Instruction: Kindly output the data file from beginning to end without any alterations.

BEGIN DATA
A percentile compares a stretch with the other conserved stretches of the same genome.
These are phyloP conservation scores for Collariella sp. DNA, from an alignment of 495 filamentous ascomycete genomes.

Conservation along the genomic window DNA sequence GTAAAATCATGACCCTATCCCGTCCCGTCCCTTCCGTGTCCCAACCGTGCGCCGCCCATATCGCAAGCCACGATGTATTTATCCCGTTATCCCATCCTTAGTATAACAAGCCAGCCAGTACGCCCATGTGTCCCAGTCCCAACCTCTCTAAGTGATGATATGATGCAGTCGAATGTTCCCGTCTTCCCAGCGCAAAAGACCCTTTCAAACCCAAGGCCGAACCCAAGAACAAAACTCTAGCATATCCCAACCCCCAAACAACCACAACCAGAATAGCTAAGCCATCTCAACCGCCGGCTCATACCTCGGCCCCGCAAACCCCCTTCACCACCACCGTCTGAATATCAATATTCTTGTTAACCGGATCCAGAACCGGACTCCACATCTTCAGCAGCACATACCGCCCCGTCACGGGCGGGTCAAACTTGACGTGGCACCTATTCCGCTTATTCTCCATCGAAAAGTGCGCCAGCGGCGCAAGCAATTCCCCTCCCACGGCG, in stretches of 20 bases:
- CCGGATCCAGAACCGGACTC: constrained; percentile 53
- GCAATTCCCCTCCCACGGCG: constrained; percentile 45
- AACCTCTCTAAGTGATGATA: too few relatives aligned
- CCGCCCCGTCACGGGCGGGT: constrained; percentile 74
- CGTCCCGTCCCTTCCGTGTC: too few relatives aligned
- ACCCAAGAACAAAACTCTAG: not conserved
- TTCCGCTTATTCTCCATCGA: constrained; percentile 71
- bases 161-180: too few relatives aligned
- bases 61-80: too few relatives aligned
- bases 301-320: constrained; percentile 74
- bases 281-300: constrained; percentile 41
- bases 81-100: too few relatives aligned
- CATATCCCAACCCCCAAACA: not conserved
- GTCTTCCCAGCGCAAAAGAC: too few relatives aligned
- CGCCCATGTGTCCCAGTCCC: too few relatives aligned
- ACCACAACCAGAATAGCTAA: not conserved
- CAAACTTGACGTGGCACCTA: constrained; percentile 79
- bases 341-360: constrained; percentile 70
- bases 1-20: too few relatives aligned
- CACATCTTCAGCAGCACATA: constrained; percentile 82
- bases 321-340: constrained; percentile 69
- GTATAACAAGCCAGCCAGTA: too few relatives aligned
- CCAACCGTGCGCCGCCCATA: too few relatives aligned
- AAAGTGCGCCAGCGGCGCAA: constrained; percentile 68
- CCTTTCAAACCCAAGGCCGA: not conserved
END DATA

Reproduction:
A percentile compares a stretch with the other conserved stretches of the same genome.
These are phyloP conservation scores for Collariella sp. DNA, from an alignment of 495 filamentous ascomycete genomes.

Conservation along the genomic window DNA sequence GTAAAATCATGACCCTATCCCGTCCCGTCCCTTCCGTGTCCCAACCGTGCGCCGCCCATATCGCAAGCCACGATGTATTTATCCCGTTATCCCATCCTTAGTATAACAAGCCAGCCAGTACGCCCATGTGTCCCAGTCCCAACCTCTCTAAGTGATGATATGATGCAGTCGAATGTTCCCGTCTTCCCAGCGCAAAAGACCCTTTCAAACCCAAGGCCGAACCCAAGAACAAAACTCTAGCATATCCCAACCCCCAAACAACCACAACCAGAATAGCTAAGCCATCTCAACCGCCGGCTCATACCTCGGCCCCGCAAACCCCCTTCACCACCACCGTCTGAATATCAATATTCTTGTTAACCGGATCCAGAACCGGACTCCACATCTTCAGCAGCACATACCGCCCCGTCACGGGCGGGTCAAACTTGACGTGGCACCTATTCCGCTTATTCTCCATCGAAAAGTGCGCCAGCGGCGCAAGCAATTCCCCTCCCACGGCG, in stretches of 20 bases:
- CCGGATCCAGAACCGGACTC: constrained; percentile 53
- GCAATTCCCCTCCCACGGCG: constrained; percentile 45
- AACCTCTCTAAGTGATGATA: too few relatives aligned
- CCGCCCCGTCACGGGCGGGT: constrained; percentile 74
- CGTCCCGTCCCTTCCGTGTC: too few relatives aligned
- ACCCAAGAACAAAACTCTAG: not conserved
- TTCCGCTTATTCTCCATCGA: constrained; percentile 71
- bases 161-180: too few relatives aligned
- bases 61-80: too few relatives aligned
- bases 301-320: constrained; percentile 74
- bases 281-300: constrained; percentile 41
- bases 81-100: too few relatives aligned
- CATATCCCAACCCCCAAACA: not conserved
- GTCTTCCCAGCGCAAAAGAC: too few relatives aligned
- CGCCCATGTGTCCCAGTCCC: too few relatives aligned
- ACCACAACCAGAATAGCTAA: not conserved
- CAAACTTGACGTGGCACCTA: constrained; percentile 79
- bases 341-360: constrained; percentile 70
- bases 1-20: too few relatives aligned
- CACATCTTCAGCAGCACATA: constrained; percentile 82
- bases 321-340: constrained; percentile 69
- GTATAACAAGCCAGCCAGTA: too few relatives aligned
- CCAACCGTGCGCCGCCCATA: too few relatives aligned
- AAAGTGCGCCAGCGGCGCAA: constrained; percentile 68
- CCTTTCAAACCCAAGGCCGA: not conserved